The Heart of Volunteer Travel

You are here

The Heart of Volunteer Travel

We welcome you with two invocations, written for us by Adrian Smith of Nepal and Jacqueline Wigglesworth, when she was in Fiji last year. Both are of Earth, more than anywhere. The first piece is from Adrian. At the end of this section are excerpts from Jackie’s journals and a few key bits of advice.  

Inside the Kali Temple before us the crowd surged forward on the shrine before shouts from the temple Pujari drove it back. Regrouping, the wave of bodies rushed forward again before receding in what emerged as a tidal rhythm of fervently devout chaos. More bodies pushed past us, drawing us toward the shrine for Kali Darshan. Soon we would be engulfed, pressed so tightly on all sides we would be unable to lift our arms

I looked to read my students’ faces. I had met them only the night before at the Kolkata airport. Their expressions revealed an appropriate bewildered disbelief. I briefly described temple etiquette and where we would meet in half an hour while their eyes fixed on me to say “you are abandoning us… here?!” I gave them a reassuring smile and a wave and watched them as they were swept towards the temple, engulfed in mother India.

“Shock and awe” I thought to myself with a smile, just the introduction I liked to give to our 3 month semester program. In a quick assessment of the students, whose ages ranged from 16-19, they could handle it. All but one who I decided to keep with me. I guided her cross-stream to the back of the temple. Out the back we arrived just in time to see a goat decapitated over a stone pillar, the spasming body held as blood spurted over the altar. Several women fell into trance and the crowd drew back as they wailed and fell to the ground, their long hair loose and thrown forward into the pooling blood. Convulsing, their eyes wild and possessed, they threw their heads back, spraying the blood over the crowd behind them. This was a bit more than I had expected. I turned to look at my student, her eyes still on the women in trance. “Are they going to kill them next?” she asked. I was momentarily struck silent, as much by the absurdity of the idea as by the tone of her voice which conveyed that she was prepared to watch. I also knew it was time to get the group to a quiet place to debrief. Enough shock and awe for the first day.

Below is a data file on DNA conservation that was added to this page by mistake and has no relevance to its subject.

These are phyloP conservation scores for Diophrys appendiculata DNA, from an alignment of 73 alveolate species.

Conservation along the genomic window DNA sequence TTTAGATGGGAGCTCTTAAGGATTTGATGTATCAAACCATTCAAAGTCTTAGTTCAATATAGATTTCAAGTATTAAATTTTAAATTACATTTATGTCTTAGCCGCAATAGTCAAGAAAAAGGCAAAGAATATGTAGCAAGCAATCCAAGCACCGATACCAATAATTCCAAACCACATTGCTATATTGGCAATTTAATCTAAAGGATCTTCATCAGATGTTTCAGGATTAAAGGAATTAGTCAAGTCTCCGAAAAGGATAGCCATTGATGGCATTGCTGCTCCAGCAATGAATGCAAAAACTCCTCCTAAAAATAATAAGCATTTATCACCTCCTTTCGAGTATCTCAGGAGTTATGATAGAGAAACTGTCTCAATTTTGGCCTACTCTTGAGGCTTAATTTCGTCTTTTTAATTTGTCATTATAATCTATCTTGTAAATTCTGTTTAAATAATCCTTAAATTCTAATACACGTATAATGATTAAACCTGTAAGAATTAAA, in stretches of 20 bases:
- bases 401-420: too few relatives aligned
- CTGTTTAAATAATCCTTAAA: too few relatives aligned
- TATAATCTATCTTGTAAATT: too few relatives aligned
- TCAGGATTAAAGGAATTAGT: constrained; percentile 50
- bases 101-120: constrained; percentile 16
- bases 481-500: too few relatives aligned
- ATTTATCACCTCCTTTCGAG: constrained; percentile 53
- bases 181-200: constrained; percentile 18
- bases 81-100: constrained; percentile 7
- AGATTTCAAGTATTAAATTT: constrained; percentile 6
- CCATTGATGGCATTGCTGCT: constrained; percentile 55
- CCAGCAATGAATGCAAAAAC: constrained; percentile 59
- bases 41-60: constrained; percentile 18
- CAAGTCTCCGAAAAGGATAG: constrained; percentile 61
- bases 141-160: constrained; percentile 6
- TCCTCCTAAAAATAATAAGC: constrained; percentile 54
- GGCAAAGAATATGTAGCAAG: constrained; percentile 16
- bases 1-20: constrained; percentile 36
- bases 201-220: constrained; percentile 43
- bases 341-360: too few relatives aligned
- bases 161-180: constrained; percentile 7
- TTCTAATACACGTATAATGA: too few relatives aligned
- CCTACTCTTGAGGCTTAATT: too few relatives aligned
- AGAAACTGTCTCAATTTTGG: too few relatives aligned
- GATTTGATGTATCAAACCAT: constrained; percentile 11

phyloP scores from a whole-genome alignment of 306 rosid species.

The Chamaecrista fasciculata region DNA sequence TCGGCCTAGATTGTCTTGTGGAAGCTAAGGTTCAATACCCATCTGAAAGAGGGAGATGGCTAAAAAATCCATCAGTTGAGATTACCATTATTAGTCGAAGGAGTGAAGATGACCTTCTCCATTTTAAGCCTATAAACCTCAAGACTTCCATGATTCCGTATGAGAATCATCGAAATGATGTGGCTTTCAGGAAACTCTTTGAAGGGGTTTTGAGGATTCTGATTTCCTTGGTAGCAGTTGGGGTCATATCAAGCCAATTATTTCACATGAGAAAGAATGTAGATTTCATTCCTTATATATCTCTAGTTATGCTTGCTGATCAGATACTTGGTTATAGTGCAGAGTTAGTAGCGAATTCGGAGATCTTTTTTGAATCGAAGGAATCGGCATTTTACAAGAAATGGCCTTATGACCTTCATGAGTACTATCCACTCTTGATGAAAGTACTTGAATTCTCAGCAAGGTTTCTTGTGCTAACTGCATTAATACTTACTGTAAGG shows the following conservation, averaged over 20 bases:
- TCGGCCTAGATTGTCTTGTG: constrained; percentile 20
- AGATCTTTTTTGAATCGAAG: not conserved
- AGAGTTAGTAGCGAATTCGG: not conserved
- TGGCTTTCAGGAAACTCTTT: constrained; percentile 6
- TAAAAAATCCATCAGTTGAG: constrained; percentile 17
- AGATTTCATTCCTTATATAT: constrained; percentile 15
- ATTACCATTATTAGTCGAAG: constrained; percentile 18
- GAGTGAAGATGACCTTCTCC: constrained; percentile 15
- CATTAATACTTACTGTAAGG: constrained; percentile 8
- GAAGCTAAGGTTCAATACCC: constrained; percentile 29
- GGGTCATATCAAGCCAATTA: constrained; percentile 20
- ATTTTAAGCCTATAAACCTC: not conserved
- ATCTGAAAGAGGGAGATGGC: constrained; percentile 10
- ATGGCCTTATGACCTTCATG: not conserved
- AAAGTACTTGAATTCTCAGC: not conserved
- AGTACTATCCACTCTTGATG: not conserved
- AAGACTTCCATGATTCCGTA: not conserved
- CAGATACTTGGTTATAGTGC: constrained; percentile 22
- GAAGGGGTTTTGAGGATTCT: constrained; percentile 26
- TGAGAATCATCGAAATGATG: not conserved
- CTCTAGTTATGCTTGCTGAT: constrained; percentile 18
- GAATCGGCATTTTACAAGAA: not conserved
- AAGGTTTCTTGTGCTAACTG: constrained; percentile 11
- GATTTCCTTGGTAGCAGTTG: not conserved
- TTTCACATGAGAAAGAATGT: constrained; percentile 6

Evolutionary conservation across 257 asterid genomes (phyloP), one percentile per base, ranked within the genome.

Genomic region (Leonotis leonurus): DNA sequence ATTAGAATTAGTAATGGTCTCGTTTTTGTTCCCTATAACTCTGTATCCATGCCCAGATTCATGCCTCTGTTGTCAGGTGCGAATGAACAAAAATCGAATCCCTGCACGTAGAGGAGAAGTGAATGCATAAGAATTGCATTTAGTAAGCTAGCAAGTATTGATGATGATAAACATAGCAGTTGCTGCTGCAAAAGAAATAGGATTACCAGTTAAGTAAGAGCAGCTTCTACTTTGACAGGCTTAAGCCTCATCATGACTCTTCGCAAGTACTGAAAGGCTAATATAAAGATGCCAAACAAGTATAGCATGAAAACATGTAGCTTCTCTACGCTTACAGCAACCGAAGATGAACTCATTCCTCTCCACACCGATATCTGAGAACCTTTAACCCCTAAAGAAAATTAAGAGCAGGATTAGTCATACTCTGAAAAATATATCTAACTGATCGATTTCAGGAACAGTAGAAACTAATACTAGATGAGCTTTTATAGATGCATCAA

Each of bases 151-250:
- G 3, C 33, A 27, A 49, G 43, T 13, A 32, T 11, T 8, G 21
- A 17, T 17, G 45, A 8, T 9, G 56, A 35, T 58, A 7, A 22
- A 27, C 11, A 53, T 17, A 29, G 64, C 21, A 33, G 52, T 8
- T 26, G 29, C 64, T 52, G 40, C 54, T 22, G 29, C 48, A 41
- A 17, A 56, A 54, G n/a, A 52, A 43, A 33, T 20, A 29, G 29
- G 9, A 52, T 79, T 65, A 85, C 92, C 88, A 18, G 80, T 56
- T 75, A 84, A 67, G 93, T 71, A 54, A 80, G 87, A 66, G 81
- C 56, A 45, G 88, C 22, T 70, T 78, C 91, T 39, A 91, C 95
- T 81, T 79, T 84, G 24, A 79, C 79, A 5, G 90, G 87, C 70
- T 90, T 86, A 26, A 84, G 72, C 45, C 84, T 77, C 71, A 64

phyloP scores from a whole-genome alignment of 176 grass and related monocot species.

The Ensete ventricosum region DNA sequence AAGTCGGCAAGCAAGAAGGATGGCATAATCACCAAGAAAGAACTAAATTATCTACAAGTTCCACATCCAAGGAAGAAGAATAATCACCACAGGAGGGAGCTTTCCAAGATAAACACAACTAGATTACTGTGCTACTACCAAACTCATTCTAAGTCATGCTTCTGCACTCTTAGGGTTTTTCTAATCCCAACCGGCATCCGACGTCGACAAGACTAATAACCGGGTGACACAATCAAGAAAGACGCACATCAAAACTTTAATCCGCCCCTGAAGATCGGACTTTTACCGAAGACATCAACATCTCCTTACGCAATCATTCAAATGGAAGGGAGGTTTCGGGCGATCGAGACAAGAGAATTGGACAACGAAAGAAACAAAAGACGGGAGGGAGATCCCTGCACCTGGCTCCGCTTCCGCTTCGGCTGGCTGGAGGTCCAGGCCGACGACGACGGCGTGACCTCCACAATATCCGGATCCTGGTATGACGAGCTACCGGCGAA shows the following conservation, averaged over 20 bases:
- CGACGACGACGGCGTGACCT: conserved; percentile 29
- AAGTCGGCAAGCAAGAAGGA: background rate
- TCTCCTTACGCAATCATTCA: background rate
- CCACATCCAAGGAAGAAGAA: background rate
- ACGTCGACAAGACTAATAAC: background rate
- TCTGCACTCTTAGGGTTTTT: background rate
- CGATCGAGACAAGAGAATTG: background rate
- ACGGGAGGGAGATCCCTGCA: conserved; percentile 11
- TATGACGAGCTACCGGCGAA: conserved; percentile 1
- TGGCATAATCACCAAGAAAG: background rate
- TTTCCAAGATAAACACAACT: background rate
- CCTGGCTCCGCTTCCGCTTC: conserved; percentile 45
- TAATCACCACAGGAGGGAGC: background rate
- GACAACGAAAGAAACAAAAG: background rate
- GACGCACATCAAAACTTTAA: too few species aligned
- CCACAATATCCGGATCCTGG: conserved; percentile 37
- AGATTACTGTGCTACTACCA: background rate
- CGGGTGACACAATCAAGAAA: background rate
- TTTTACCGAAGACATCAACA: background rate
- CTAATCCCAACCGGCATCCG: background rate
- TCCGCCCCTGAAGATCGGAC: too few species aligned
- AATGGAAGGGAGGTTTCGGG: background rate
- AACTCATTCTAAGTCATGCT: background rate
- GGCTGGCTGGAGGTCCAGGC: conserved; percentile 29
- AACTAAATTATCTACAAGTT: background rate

I often think of what I can communicate to students to prepare them for a semester in India and I find myself coming back to what we need to remember when we travel anywhere, and in fact what we would do well to remember continually wherever we find ourselves: to cultivate an open curiosity and a willingness to have our deepest assumptions and beliefs shaken to create space for more wisdom and compassion in our lives. I find that travel offers a path of accelerated learning precisely because it disorients our habituated ways of thinking and forces us, often uncomfortably, to confront the present moment with a fresh perspective.

I began with this story as I want to emphasize that we must first let the places we travel to speak for themselves, even if we travel with specific purposes and specialized skills. There is a danger in looking too quickly to find common ground and in doing so, glossing over differences with one’s own projected assumptions, and imposing our ideas in places they may not be well suited to. Having lived in Nepal and India for most of the last 14 years, I have seen many well intentioned foreign aid and volunteer projects fail to accomplish their intended aims because they proceeded more from their sponsor’s desires than from the community’s needs. Of course we can only begin with what we know and anyone volunteering in a foreign place starts on a steep learning curve. If we are honest about where we are, have some humility and humor, and remember that we have at least as much to learn as we do to teach, then I believe our travel will result in positive change.

When traveling to volunteer, if you are able to join with an organization which has established trusting relationships with the communities it serves, it will make a world of difference in your experience and in what you can offer. Without the local understanding and support that a good organization can provide, or years of in country knowledge ourselves, our efforts are likely to have limited impact, or worse, may even do more harm than good.